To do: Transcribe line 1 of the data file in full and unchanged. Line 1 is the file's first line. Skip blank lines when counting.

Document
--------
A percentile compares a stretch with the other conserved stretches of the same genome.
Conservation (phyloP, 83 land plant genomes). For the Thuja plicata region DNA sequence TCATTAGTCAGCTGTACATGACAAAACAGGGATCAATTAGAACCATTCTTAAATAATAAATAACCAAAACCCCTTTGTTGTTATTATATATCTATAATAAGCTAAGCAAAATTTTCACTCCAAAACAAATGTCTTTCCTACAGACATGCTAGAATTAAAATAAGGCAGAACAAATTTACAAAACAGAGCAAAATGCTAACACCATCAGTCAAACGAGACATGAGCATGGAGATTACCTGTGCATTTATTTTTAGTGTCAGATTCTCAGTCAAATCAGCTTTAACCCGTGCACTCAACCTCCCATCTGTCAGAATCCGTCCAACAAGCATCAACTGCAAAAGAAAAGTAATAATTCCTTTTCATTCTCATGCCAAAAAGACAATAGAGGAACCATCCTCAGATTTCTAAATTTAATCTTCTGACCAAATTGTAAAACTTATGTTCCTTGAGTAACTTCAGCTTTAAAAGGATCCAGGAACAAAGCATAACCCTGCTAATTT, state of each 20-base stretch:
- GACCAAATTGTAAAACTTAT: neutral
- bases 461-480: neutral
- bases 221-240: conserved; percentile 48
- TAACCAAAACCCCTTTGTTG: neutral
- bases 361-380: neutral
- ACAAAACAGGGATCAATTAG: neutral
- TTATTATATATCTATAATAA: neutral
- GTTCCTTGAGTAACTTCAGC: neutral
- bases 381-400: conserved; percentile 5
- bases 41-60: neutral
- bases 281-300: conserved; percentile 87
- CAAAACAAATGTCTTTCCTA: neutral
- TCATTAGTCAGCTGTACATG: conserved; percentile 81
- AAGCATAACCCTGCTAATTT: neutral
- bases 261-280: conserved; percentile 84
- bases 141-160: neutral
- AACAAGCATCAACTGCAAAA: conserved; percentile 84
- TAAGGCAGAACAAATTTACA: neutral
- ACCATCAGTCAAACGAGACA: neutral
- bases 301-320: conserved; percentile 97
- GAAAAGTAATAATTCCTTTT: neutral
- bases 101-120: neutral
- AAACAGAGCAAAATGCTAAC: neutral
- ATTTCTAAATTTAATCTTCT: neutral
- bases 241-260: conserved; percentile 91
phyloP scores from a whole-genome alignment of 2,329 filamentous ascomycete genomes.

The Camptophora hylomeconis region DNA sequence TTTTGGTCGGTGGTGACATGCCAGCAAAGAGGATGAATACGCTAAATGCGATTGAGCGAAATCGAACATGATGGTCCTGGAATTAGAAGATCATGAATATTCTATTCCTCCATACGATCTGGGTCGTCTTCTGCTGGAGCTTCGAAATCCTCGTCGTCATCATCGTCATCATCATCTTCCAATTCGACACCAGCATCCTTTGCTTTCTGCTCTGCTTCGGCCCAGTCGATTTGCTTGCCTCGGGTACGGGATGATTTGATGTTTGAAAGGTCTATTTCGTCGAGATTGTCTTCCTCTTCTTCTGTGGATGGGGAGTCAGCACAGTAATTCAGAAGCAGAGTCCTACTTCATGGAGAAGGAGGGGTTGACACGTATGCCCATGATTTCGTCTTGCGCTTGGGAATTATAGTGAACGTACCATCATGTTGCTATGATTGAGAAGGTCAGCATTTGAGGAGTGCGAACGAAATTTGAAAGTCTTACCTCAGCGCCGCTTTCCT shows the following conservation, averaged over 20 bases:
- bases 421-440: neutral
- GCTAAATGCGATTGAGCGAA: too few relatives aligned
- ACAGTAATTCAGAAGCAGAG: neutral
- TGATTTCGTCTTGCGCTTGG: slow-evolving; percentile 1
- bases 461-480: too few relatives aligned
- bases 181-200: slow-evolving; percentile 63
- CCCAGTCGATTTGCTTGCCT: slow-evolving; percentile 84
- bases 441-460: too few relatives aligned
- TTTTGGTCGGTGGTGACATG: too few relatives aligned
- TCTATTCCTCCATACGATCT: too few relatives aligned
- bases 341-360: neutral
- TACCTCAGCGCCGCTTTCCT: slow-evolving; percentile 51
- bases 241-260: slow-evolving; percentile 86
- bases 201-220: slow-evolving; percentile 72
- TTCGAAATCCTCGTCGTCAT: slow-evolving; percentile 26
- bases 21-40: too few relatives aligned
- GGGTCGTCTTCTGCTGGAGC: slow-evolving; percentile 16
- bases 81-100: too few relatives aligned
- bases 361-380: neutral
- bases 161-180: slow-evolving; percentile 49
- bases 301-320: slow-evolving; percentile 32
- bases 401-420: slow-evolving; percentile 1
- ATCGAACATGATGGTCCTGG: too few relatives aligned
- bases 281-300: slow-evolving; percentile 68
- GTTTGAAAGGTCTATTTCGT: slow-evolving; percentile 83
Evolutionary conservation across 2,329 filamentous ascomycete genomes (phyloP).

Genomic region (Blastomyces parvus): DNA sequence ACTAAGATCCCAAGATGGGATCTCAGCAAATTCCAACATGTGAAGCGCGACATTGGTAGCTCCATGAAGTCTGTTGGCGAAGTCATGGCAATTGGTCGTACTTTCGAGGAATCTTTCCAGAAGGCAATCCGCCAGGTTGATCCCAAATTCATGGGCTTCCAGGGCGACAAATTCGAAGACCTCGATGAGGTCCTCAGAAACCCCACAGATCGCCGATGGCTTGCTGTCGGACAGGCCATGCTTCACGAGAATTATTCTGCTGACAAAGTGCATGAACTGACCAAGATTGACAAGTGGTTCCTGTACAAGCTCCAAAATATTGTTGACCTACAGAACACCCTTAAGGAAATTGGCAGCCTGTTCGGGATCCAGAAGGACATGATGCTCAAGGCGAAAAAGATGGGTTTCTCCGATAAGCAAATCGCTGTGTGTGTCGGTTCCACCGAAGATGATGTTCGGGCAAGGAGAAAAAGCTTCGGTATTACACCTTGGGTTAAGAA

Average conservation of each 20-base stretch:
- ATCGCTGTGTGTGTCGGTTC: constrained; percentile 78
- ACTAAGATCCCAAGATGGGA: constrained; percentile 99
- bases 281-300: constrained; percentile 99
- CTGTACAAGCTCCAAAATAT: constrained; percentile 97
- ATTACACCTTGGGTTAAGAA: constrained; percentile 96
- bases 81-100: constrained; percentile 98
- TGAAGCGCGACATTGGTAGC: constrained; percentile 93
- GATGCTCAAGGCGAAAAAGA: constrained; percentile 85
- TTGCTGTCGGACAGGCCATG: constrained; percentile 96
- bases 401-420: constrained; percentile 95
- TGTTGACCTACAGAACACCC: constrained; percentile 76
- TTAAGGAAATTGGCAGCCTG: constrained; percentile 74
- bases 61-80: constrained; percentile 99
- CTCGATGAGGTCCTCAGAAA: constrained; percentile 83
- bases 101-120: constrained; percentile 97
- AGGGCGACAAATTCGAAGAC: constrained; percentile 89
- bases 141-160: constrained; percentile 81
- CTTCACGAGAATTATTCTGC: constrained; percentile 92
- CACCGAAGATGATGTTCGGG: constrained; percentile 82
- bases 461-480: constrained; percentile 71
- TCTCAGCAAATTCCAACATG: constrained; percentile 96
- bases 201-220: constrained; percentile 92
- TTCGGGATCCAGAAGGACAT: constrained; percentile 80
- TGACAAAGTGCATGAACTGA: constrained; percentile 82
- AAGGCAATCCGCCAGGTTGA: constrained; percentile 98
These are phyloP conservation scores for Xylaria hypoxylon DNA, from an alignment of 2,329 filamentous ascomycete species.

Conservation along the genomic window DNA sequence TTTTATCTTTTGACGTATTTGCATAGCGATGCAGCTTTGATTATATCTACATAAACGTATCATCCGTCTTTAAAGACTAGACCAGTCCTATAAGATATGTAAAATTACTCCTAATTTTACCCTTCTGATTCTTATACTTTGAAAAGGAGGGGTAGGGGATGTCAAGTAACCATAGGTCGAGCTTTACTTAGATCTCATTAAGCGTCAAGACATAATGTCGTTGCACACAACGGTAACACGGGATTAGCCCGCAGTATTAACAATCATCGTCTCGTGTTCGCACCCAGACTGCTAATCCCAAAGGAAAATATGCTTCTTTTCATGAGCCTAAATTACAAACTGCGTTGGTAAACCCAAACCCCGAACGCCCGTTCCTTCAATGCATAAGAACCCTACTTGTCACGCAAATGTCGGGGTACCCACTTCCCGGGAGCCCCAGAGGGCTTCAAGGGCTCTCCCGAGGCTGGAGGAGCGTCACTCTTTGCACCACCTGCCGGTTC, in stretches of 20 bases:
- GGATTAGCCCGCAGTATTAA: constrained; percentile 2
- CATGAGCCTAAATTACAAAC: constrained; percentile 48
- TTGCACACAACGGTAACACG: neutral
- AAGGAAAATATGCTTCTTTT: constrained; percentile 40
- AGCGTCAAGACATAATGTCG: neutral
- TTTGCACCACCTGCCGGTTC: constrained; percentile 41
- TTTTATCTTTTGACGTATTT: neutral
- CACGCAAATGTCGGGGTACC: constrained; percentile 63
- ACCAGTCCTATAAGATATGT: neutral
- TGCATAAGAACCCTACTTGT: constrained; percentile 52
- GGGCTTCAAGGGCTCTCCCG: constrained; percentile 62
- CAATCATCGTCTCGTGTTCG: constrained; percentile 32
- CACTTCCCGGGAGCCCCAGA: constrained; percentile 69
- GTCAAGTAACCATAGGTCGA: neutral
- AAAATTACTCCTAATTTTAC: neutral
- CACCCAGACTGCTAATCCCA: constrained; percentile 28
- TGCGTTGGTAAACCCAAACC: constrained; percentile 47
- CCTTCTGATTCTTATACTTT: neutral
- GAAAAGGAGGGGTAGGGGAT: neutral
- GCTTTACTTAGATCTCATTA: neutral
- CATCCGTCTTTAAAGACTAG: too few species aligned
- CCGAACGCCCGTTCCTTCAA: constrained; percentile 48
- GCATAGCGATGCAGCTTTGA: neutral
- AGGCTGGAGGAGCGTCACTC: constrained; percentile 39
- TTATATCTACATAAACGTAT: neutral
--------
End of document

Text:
A percentile compares a stretch with the other conserved stretches of the same genome.